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The Toy Kingdom That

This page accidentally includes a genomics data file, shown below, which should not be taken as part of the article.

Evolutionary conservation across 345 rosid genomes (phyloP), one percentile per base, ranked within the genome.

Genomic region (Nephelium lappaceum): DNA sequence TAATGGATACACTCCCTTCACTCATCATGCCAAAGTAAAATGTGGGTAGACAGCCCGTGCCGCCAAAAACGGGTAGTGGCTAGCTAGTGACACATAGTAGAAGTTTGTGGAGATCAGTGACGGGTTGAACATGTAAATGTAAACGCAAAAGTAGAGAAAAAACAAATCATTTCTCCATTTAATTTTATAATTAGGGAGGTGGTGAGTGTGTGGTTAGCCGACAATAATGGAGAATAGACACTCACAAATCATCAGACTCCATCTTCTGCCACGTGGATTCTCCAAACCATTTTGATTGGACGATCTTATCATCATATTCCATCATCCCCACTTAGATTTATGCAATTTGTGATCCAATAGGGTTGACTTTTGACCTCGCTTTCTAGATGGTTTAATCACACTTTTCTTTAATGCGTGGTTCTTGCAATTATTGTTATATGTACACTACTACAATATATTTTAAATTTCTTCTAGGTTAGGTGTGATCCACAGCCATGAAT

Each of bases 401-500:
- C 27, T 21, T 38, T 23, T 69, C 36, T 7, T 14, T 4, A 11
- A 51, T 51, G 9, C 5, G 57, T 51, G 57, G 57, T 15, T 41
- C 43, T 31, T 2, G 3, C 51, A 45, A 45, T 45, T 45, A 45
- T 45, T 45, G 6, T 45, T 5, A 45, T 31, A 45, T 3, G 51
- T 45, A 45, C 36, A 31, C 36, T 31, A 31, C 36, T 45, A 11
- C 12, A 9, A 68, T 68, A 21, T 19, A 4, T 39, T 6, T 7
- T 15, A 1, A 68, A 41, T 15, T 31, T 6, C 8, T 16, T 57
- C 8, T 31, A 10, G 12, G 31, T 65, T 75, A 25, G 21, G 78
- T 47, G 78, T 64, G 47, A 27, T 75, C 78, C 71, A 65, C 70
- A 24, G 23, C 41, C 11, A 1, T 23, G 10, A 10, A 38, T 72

Sets Pace In Turkish War The toy kingdom of Montenegro, < whose Initiative has plunged the Bal kan states into war with Turkey, is inhabited by the most warlike people of all Kurope. A recent traveler in that country describes It as follows: "The road from Cattaro, in Dal matia, is hewn out of the face of! a mile-high rock, which rises almost ! straight up from the sea. As we grad ually got to the top the fjord unrolled itself below; we could see its every turn, its lakes, with their stupendous walls, and beyond the blue Adriatic. It is difficult to speak of that ride : without dealing in superlatives. On the Boundary. "Before leaving Cattaro we set the ; barometer at zero When it regis tered 4,300 feet the automobile, stopped to cool the motor, and for a half hour we sat there looking down upon the zig-zag road which we had scaled that gigantic preci pice and sat upon the quaint old Dalmatian city and its wonderful ap proach of mountain-locked lakes. Then we started again, and present ly crossed a line of rocks laid across the road. 'That line,' said the chauf feur. is the boundary line between Dalmatia and Montenegro.' A mile further on at a stone house several huge men with flerce mustaches and belts bristling with guns and dag gers examined our baggage. No one i had anything dutiable, so the auto mobile quickly started on its way. "We passed a place where the win-: ter before the chauffeur remained 1 four days buried in a snow drift. ? ? At last, realizing that if he remained there he would both starve and | freeze he set out on foot, and with in a dozen yards stumbled off the road into a snowdrift thirty feet deep. Only by the most superhuman effort did he succeed in getting out. Luckily, a short distance beyond was a s'jue hut. and into this the chauf feur staggered and remained three weeks. "As we passed the stone hut he waved a friendly greeting to a man and woman standing in the doorway. 'Had it not been for them,' he said, "I would have frozen to death.' Merits Its Name. "Even in the warmth of a bril liant October day the approach to Montenegro is gloomy and forbidding. It merits its name 'Black Mountain.' As we halted a minute on the summit of the pass one of our fellow passen gers. a German, exclaimed 'Ein Fel sen Meer!" (a crag sea. a sea of crags). And that is what it is. On every side, as far as the eye can reach. "It is said the Montenegrins came originally from Servla to escape Turkish rule?from which it is plain Turkish rule must have been pretty bad. For assuredly no one would elect to live among a mass of crags and rocks unless the alternative were very disagreeable indeed. There seems little place for crops to grow in Montenegro, and the people would fare badly were it not for Europe's international Jealousy. "Montenegro has some 50,000 nion, the sturdiest, biggest and bravest men in Europe, all born fighters, all accustomed to carrying arms from ? The help of 50,000 such fighters is no mean asset in a con troversary between powors. In 1877 it was Monteuegro's aid which helped Russia win an easy victory over Tur key. And so Austria, Russia and Italy all pay court to this rugped mountain country. Austria built the superb road which opened the way from Cattaro to Cetinje. Russia is building in Cetinjo a fine group of government buildings for the Monte negro officials, and to Italy Montene gro owes her superb harbor at Antl vari. It is said that whenever Mon tenegro's ruler wantB a shipload of guns all he has to do is to drop a hint to that effect, and Austria, Rus sia and Italy, liko three suitors for a lady's hand, fall over one another to see which can have the honor of supplying the little country's wants. Haughty Giants. "Cetinje, the capital, is situated in a valiev henuned in on all sides by towering rocks. Our automobile de scended into this wild valley and dashed along a long street to the postoftlce. From the postollice we walked to the hotel, and felt like pigmies as we passed the big men of .Montenegro. I do not recall seeing any man in Cetinje who was less than six feet tall, while most of them must have been six feet three or four inches. And all go armed to the teeth, revolvers, swords and daggers in their broad belts, their heads thrown back, stalwart and erect They look as proud and haughty in their bearing as if they were kings each and every one of them. "The town has one long street, flanked on both sides by modest and two-story houses. There are a doz en or so short streets which inter sect the main street, and on one of these little cross streets are the 'pal aces' of King Peter and of his son. Prince Mlrko. The King's palace is a plain dwelling about as large as a fourth-rate residence in St Louis. The Prince's palace is a two-story cottage about as big as the home of the average American carpenter. It touches the houses to the left and right of it, and has no yard in front of it. The little porch buts on the sidewalk. "As we strolled by we saw through the open windows a servant Betting His Highness' dinner table, and pres eutly His Highness, a handsome ath letic young fellow, came out on the front porch and sat there smoking cigarettes. People who passed sa luted, and the Prince nodded his head ?it was all so plain, so common place, that the use of royal titles seemed a bit ridiculous. "Across the street was the King directing a Job on the palace?paint ing and carpenter work. He looked like a plain, sun-burned country squire; but that title of king is as genuine as if he were the ruler of a great country. The King of Italy thought it a mesalliance for his cousin to marry the daughter of an American Senator, but the Kiug of Italy himself was perfectly willing to marry, and did marry, the daughter of the old mun we saw bossing that job of painting. Royalty, surrounded even by poverty and squalor, counts in Europe far more than democracy, even though It be gilded and dwell in a palace. "All the big powers keep legations < in Cetinje. Tho French ambassador ! lives in a handsome mansion. Rus sia, Italy and Germany also have there pretentious ambassadorial res idences. "Wore Congress to take some sparsely settled Western county, de clare it a kingdom and make the mayor of its chief village king of the new county, It would still bo the same little county, full of rocks and sagebrush. The king would still be the same man he was when they called hlin 'Mayor.' Nevertheless, Europe, which wouldn't speak to a mayor, even of New York, would call that sagebrush potentate 'broth er;' legations would bo established in his shabby little village; royalty would seek in marriage the hand of the daughter. And he himself when abroad would be received with boom ing of cannon and would put up at royalty's palaces. "At any rate that is what has hap pened with old Peter of Montenegro; born in a hut, ruler of a handful of men in a two-by-four country, his capital a mere village, because he has the sense to call himself king he is received by emperors and kaisers as a brother in royalty. And yet Shakespeare says there is nothing in a name! Cetinje lies at tho bottom of a deep bowl, the steep sides of which rise to a height of 1,800 feet above the village. We hired a carriage and drove up the zig-zug road which leads to It to the east, and arrived at the edge of the bowl, we saw the little toy capital to the west, nearly 2,000 feet below, while 4,300 feet below us on the east lay the beautiful lake of Scutarf. It was a magnificent scene." MINES THAT PAID THEIR OWN WAY James Freeburn. superintendent of the Chichagof mines, was a south bound passenger on the City of Seattle yesterday. The mines are doing exceptionally well and showing better all the time. At present they are stopping from high levels, making it a very economical proposition to work the j property. The property being oper-! ated has 'he distinction thus far of ; being the only mine in Alaska that has been developed from a discovery | to the po nt of shipping bullion,j without the investment of a dollar in coin. The first development on the : ledge was paid for through receipts obtained from the milling of float gathered in close proximity to the ledge. The ore obtained through ledge development capitalized the mill and placed the property on the road to a future. Another distinctive feature In the history of this property, originally known as the De Groff mine, is that its flrst development was done through the employment of native la bor under the direction of A. M. Arch angelski, a Russian mining engin eer. Mixed Tickets in the Interior According to recent advices from Fairbanks a merry fight has been on in the Fourth division between what is known is the Wickersham ticket and the Socialists, who are particu larly strong in that section. The Socialists were first in the field with their ticket which consists of J. M. Brooks and John Conua, candidates for senators and Bernard Esthy, Charles H. Dittemar, N. R. King and Daniel McCabe, candidates for representatives. Get Together on Compromise. Down in the Idltarod the Wicker sham followers nominated Henry Ro den, a Wickersham man, the assist ant district attorney, for senator, and in Ruby, at the instigation of the del egate himself, the people put up Dan Sutherland, Wickersham's campaign manager, as candidate for senator. Several other Rubyites announced their candidacy for positions of rep resentative. In Fairbanks the politicians, realiz ing that must unite if they would defeat the Socialists, appointed com mittees of nine from the Republican, Democratic and WIckersham parties to select a compromise ticket. Ticket Is Named. The result of the conference was the naming of a ticket consisting of Roden and Sutherland for senators; William T. Burns, of Little Eldora do; Dan Driscoll, of Fairbanks; J. J. Mullaly, of Fox, and E. B. Collins, of Vault Creek, for representatives. Collins is a Republican and Burns is a Democrat, but all the others are WIckersham men, hence there is much dissatisfaction in the rank and file of the two old parties and some are now bolting to the Socialist standard to defeat the WIckersham ticket. Some of these, two nights ago, called a second convention, in which they nominated Tom McGowan for senator in place of John Conna, who is a negro; and William T. Burns in place of Dan McCabe. Otherwise they voted to accept the Socialist ticket (n toto. From the Hot Springs Socialists al so comes a protest against running John Conna for senator and they have nominated Fred William Wag ner. SUMMONS FOR PUBLICATION. Case No. 940-A. In the District Court for the District of Alaska, Division No. 1, at Juneau. First National Bank of Juneau, Plain tiff. VB. Ellen G. Bach, Frank Bach, North west Rubber Company, Schwabach er Bros. & Co., Inc., defendants. To the NORTHWEST RUBBER COMPANY and SCHWABACHER BROS. & CO., Inc., defendants, GREETING: In the name of the United States of America and pursuant to an order of the above entitled Court in the above entitled cause made on the 5th day of November, 1912, you and each of you are hereby commanded to be and appear in the above entitled court holden at Juneau, in said Division, in said Territory, and answer the com plaint filed against you in the above entitled action within thirty days from the dato of the last publication hereof; and if you fail so to appear and answer for want thereof the plaintiff will apply to the Court for and the Court will grant the relief demanded in said complaint, to-wit: Judgment on a promissory note against Frank Bach, in the sum of one thousand dollars ($1,000.00), with interest thereon at the rate of twelve per cent (12 per cent) per annum, from tho 24th day of May, 1909; one hundred dollars ($100.00) attorney's fees; together with its costs and disbursements herein In curred; further for a decree foreclos ing a certain mortgage upon certain property situate in Douglas, Alaska, against all the defendants herein. IN WITNESS WHEREOF I have hereunto set my hand and affixed the seal of the above entitled court this 6th day of November, 1912. E. W. PETTIT, Clerk. First publication, November 5, 1912. Last publication December 17, 1912. r First National Bank OF JUNEAU CAPITAL $60,000 8URPLU8 $10,000 UNDIVIDED PROFITS $16,000 DEPOSITS OVER $400,000 Comploto facilities for the transaction of any banking business. OFFICERS T. F. KENNEDY, Pros. JOHN RECK, Vlco-Pros. A. A. OABBS, Cashier DIRECTORS P. W. BRADLEY E. P. KENNEDY GEO. F. MILLER T. F. KENNEDY JOHN RECK P. H. FOX A. A. GABBS M. J. O'CONNOR * THE BEST LOAF OF I BREAD iln Alaska <> Is Sold At San Francisco Bakery jj | G. MESSEHSCHMILDT. Prop. \\ R. W. JENNINGS ATTORNEY-AT-LAW j Lewis Building, Juneau Z. R. CHENEY J ATTORNEY-AT-LAW Lewi* Building, Juneau Gunnison & Marshall ATTORNEYS-AT-LAW Decker Building Juneau Alaska The Juneau Steamship Co. U. S. Mail Ste&mei1 GEORGIA Juneau-Sitka Routo? Leaves Juneau for Hoonah, Gypsum, Tenakee, Killlsnoo and Sitka? I 8:00 a. m., Nov. 5, 11, 17, 23, 29, Dec. 5. 11, 17. 23. 29, Jan. 4, 10, 16, 22, 28, Feb. 3, 9, 15. 21, 27, March 5, 11, 17, 23 and 29. Leaves Juneau for Funter and Chatham, 8:00 a. m.?Nov. 17, Dec. 11. Jan. 4, 28, Feb. 21, March 17. Loaves Juneau for Tyee, 8:00 a. m.?Nov. 23, Dec. 23, Jan. 22, Fob. 21. March 23. Juneau ? Skagway Route ? Leaves Juneau for Pearl Harbor, Eagle River, Yankee Cove, Sen tinel Light Station, Jualin, El dred Rock Light Station, Com et, Haines, Skagway,, 8:00 a. m. ?Nov. 3, 9, 15, 21, 27, Dec. 3, 9, 15. 21, 27, Jan. 2, 8. 14, 20, 26. Feb. 1, 7, 13, 19, 25, March 3, 9, 15, 21, 27. Returning leaves Skagway the following day at 8:00 a. m. WILLIS E. NOWELL, MANAGER __________________ in 11 iim iiiiinMiimm ? ? ? . - ? | THE LATEST AMERICAN INVENTION ii MAZDA LAMPS :: AND ALL OTHER KINDS OF j j ELECTRIC LIGHTING GOODS ? ? ; | Can be obtained from the !! : ALASKA ELECTRIC LIGHT & POWER CO. J !! 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